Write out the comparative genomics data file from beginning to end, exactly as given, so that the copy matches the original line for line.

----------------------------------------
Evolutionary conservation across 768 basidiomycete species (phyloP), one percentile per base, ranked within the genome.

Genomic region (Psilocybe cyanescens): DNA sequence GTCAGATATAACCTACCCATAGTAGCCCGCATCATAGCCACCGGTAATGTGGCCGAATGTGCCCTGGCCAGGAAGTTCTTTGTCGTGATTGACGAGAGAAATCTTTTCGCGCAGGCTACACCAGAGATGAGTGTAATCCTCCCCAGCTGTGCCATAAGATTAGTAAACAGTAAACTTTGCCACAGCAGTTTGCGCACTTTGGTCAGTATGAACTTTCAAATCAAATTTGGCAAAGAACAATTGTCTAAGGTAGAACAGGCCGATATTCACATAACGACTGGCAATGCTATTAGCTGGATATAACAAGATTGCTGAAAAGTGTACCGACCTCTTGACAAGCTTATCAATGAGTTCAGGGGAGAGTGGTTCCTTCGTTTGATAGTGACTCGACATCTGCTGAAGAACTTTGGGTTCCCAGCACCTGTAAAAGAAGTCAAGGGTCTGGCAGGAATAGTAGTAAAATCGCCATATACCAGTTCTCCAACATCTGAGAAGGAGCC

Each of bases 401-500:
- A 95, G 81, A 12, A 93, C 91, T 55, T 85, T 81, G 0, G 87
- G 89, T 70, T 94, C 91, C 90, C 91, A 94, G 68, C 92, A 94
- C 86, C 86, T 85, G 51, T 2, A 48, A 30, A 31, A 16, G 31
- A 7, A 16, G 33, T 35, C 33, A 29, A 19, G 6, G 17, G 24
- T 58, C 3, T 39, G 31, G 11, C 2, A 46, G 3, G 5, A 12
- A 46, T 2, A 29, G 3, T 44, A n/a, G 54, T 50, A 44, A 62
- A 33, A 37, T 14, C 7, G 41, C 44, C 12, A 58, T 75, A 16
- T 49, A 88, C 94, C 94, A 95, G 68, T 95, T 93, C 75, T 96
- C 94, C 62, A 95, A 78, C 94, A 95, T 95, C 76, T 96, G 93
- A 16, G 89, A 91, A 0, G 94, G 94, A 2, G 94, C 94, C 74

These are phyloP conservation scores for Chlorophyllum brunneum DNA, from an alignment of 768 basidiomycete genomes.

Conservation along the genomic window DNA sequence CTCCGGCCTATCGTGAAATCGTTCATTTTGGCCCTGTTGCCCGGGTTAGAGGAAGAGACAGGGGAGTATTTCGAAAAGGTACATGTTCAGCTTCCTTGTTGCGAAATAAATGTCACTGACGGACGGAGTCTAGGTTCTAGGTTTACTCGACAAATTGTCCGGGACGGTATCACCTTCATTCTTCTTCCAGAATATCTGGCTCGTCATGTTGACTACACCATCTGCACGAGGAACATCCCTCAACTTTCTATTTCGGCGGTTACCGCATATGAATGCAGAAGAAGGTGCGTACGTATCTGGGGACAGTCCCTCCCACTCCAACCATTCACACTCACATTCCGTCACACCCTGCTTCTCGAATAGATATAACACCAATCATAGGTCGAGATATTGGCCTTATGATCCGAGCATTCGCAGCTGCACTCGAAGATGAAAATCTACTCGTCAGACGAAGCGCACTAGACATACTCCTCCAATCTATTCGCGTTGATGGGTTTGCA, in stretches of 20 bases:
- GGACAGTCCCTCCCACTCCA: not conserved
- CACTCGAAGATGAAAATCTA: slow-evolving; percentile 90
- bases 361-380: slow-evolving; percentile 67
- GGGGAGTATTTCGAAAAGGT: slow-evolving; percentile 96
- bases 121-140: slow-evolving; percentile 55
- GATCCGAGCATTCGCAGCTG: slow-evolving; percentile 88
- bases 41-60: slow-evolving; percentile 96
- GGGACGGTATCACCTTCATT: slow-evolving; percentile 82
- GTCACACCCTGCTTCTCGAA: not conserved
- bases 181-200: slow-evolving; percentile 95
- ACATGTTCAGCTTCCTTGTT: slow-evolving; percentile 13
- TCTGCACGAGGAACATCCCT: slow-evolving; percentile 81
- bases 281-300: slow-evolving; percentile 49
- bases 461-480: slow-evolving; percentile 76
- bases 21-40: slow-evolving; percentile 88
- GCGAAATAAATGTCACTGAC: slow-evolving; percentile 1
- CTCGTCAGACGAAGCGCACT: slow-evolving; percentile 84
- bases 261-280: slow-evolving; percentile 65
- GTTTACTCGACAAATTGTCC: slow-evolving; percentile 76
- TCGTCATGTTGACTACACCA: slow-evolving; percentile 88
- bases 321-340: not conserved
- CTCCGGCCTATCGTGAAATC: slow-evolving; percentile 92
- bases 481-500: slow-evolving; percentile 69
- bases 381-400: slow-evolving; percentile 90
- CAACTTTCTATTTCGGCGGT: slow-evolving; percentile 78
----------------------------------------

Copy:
Evolutionary conservation across 768 basidiomycete species (phyloP), one percentile per base, ranked within the genome.

Genomic region (Psilocybe cyanescens): DNA sequence GTCAGATATAACCTACCCATAGTAGCCCGCATCATAGCCACCGGTAATGTGGCCGAATGTGCCCTGGCCAGGAAGTTCTTTGTCGTGATTGACGAGAGAAATCTTTTCGCGCAGGCTACACCAGAGATGAGTGTAATCCTCCCCAGCTGTGCCATAAGATTAGTAAACAGTAAACTTTGCCACAGCAGTTTGCGCACTTTGGTCAGTATGAACTTTCAAATCAAATTTGGCAAAGAACAATTGTCTAAGGTAGAACAGGCCGATATTCACATAACGACTGGCAATGCTATTAGCTGGATATAACAAGATTGCTGAAAAGTGTACCGACCTCTTGACAAGCTTATCAATGAGTTCAGGGGAGAGTGGTTCCTTCGTTTGATAGTGACTCGACATCTGCTGAAGAACTTTGGGTTCCCAGCACCTGTAAAAGAAGTCAAGGGTCTGGCAGGAATAGTAGTAAAATCGCCATATACCAGTTCTCCAACATCTGAGAAGGAGCC

Each of bases 401-500:
- A 95, G 81, A 12, A 93, C 91, T 55, T 85, T 81, G 0, G 87
- G 89, T 70, T 94, C 91, C 90, C 91, A 94, G 68, C 92, A 94
- C 86, C 86, T 85, G 51, T 2, A 48, A 30, A 31, A 16, G 31
- A 7, A 16, G 33, T 35, C 33, A 29, A 19, G 6, G 17, G 24
- T 58, C 3, T 39, G 31, G 11, C 2, A 46, G 3, G 5, A 12
- A 46, T 2, A 29, G 3, T 44, A n/a, G 54, T 50, A 44, A 62
- A 33, A 37, T 14, C 7, G 41, C 44, C 12, A 58, T 75, A 16
- T 49, A 88, C 94, C 94, A 95, G 68, T 95, T 93, C 75, T 96
- C 94, C 62, A 95, A 78, C 94, A 95, T 95, C 76, T 96, G 93
- A 16, G 89, A 91, A 0, G 94, G 94, A 2, G 94, C 94, C 74

These are phyloP conservation scores for Chlorophyllum brunneum DNA, from an alignment of 768 basidiomycete genomes.

Conservation along the genomic window DNA sequence CTCCGGCCTATCGTGAAATCGTTCATTTTGGCCCTGTTGCCCGGGTTAGAGGAAGAGACAGGGGAGTATTTCGAAAAGGTACATGTTCAGCTTCCTTGTTGCGAAATAAATGTCACTGACGGACGGAGTCTAGGTTCTAGGTTTACTCGACAAATTGTCCGGGACGGTATCACCTTCATTCTTCTTCCAGAATATCTGGCTCGTCATGTTGACTACACCATCTGCACGAGGAACATCCCTCAACTTTCTATTTCGGCGGTTACCGCATATGAATGCAGAAGAAGGTGCGTACGTATCTGGGGACAGTCCCTCCCACTCCAACCATTCACACTCACATTCCGTCACACCCTGCTTCTCGAATAGATATAACACCAATCATAGGTCGAGATATTGGCCTTATGATCCGAGCATTCGCAGCTGCACTCGAAGATGAAAATCTACTCGTCAGACGAAGCGCACTAGACATACTCCTCCAATCTATTCGCGTTGATGGGTTTGCA, in stretches of 20 bases:
- GGACAGTCCCTCCCACTCCA: not conserved
- CACTCGAAGATGAAAATCTA: slow-evolving; percentile 90
- bases 361-380: slow-evolving; percentile 67
- GGGGAGTATTTCGAAAAGGT: slow-evolving; percentile 96
- bases 121-140: slow-evolving; percentile 55
- GATCCGAGCATTCGCAGCTG: slow-evolving; percentile 88
- bases 41-60: slow-evolving; percentile 96
- GGGACGGTATCACCTTCATT: slow-evolving; percentile 82
- GTCACACCCTGCTTCTCGAA: not conserved
- bases 181-200: slow-evolving; percentile 95
- ACATGTTCAGCTTCCTTGTT: slow-evolving; percentile 13
- TCTGCACGAGGAACATCCCT: slow-evolving; percentile 81
- bases 281-300: slow-evolving; percentile 49
- bases 461-480: slow-evolving; percentile 76
- bases 21-40: slow-evolving; percentile 88
- GCGAAATAAATGTCACTGAC: slow-evolving; percentile 1
- CTCGTCAGACGAAGCGCACT: slow-evolving; percentile 84
- bases 261-280: slow-evolving; percentile 65
- GTTTACTCGACAAATTGTCC: slow-evolving; percentile 76
- TCGTCATGTTGACTACACCA: slow-evolving; percentile 88
- bases 321-340: not conserved
- CTCCGGCCTATCGTGAAATC: slow-evolving; percentile 92
- bases 481-500: slow-evolving; percentile 69
- bases 381-400: slow-evolving; percentile 90
- CAACTTTCTATTTCGGCGGT: slow-evolving; percentile 78